are being studied using a variety of techniques and approaches.
Contact: judith.vandemortel@wur.nl

2. Biological control of Pathogenic Fungi and Oomycetes
When applied to seeds or planting material, beneficial bacteria offer an attractive
alternative to currently used disease control strategies. The overall aim is to identify
and characterize antagonistic bacteria from diverse agro-ecosystems (Vietnam,
Ghana) and to exploit their potential to control important plant pathogens.
Contacts: cuong.le@wur.nl; andrews.akrofi@wur.nl

3. Role of Beneficial Bacteria in Natural Disease-Suppressive Soils
Specific soils have been identified worldwide in which beneficial microorganisms
protect plants against infections by soil-borne pathogens. The microorganisms and
mechanisms involved in this natural disease suppressiveness are largely unknown
and will be investigated by microbiological and genomics-based approaches.
Contact: rodrigo.mendes@wur.nl

4. Genomics and Metabolomics of Beneficial Bacteria
Genomics and biochemical approaches are used to identify novel bacterial genes,
traits and bioactive compounds that play an essential role in the behaviour and
activities of plant-associated bacteria, including motility, biofilm formation, root
colonization, survival and defense against predators and competitors.
Contacts: chunxu.song@wur.nl; jos.raaijmakers@wur.nl

More information:
Web: http://www.php.wur.nl/UK/Research/MolecularEcologyandBiologicalControl/
E-mail: jos.raaijmakers@wur.nl
                                        The Phytophthora group
                                              contact: francine.govers@wur.nl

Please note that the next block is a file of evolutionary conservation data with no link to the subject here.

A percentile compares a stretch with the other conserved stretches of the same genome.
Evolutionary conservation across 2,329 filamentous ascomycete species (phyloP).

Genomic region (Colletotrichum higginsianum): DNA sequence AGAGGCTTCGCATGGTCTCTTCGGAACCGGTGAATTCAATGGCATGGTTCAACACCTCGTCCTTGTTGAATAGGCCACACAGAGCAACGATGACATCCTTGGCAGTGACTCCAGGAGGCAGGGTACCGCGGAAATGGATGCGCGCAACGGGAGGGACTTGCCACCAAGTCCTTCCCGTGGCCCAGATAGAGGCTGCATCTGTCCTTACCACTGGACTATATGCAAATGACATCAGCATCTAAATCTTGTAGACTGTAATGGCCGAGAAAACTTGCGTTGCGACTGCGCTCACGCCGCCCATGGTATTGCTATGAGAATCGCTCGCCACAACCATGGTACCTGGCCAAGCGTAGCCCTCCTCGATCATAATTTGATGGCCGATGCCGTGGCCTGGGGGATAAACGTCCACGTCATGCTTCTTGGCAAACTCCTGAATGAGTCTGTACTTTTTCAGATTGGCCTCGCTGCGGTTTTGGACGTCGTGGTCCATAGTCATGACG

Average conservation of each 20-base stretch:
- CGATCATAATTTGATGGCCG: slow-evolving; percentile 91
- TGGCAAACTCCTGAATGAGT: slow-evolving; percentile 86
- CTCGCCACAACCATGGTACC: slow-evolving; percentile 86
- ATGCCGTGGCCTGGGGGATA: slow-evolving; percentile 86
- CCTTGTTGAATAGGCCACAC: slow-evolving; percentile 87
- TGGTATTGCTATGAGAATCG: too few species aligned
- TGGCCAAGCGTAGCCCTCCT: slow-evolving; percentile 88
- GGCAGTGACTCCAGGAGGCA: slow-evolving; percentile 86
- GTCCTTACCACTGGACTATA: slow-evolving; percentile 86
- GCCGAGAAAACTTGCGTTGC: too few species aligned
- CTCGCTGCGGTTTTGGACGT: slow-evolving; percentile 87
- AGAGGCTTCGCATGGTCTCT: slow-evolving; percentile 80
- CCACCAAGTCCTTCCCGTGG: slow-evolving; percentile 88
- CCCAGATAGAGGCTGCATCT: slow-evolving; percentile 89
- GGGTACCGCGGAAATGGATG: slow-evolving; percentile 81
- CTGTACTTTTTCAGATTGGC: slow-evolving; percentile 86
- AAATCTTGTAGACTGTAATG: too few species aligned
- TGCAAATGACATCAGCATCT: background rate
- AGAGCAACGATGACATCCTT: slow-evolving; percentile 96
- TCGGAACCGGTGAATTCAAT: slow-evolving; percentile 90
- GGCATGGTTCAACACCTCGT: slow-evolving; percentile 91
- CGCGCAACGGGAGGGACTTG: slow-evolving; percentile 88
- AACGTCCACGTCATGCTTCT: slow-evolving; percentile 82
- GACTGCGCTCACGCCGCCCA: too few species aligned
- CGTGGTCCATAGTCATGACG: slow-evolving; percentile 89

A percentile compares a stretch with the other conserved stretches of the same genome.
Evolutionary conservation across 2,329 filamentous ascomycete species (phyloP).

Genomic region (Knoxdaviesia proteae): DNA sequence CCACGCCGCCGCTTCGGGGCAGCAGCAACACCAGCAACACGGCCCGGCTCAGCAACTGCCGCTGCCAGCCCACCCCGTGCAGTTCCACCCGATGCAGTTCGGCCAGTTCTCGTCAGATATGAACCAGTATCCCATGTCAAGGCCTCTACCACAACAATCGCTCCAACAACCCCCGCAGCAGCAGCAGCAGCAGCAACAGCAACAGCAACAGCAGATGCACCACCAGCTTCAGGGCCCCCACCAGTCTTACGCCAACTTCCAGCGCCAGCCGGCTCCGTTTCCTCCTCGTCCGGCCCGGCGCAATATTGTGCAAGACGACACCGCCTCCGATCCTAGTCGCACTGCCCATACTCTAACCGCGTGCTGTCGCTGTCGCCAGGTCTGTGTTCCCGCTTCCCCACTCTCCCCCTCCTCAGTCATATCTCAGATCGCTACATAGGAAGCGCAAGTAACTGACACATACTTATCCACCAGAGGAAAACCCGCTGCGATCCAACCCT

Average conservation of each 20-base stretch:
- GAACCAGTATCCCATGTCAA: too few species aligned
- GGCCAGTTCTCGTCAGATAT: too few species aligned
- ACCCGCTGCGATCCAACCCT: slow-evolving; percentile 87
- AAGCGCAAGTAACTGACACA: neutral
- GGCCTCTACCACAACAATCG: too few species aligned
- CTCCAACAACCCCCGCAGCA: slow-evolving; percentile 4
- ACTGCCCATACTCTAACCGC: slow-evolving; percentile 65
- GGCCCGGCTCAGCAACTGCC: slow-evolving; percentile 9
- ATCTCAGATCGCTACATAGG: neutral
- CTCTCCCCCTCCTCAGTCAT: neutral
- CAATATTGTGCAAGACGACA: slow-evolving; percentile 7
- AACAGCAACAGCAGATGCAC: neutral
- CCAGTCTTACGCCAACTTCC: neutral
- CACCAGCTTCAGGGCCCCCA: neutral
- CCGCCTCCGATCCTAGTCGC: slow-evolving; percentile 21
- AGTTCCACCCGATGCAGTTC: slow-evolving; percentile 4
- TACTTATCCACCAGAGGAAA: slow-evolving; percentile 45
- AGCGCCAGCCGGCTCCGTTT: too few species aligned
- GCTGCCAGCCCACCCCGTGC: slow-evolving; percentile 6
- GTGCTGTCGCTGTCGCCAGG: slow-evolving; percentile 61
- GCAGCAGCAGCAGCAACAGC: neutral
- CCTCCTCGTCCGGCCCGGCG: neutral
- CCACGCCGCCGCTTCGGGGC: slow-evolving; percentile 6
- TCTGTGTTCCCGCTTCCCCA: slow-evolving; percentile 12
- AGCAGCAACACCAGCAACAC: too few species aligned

The overall goal of the Phytophthora group is to unravel the mechanisms underlying
pathogenicity in plant pathogenic oomycetes, in particular in the potato late blight pathogen
Phytophthora infestans, one of the most devastating potato pathogens worldwide and difficult
to control. The ongoing research is centered around two main topics (i) Phytophthora-host
interactions and (ii) target discovery towards novel oomicides.

                                                                         resistent   P. infestans population susceptible
     Phytophthora
                                                                                                            Avr1
                                                                                                           deletion




                                                                                                          Avr3a
                                                                                                        two alleles



                          haustorium
                                                                                                           Avr4
                                                                                                        ‘frameshift’



             plant cell
                                                                                                        Avr-blb1

                                       RxLR                                                              Multiple
                                                                                                         variants




Phytophthora RxLR effectors: keys to durable late blight resistance
Phytophthora produces numerous effectors, many of which are transported to the inside of
the cell where they suppress defence responses and manipulate the host cell machinery.
Recognition of effectors by their cognate resistance (R) proteins results in a hypersensitive
response that blocks further growth of the pathogen. Breeders have introgressed late blight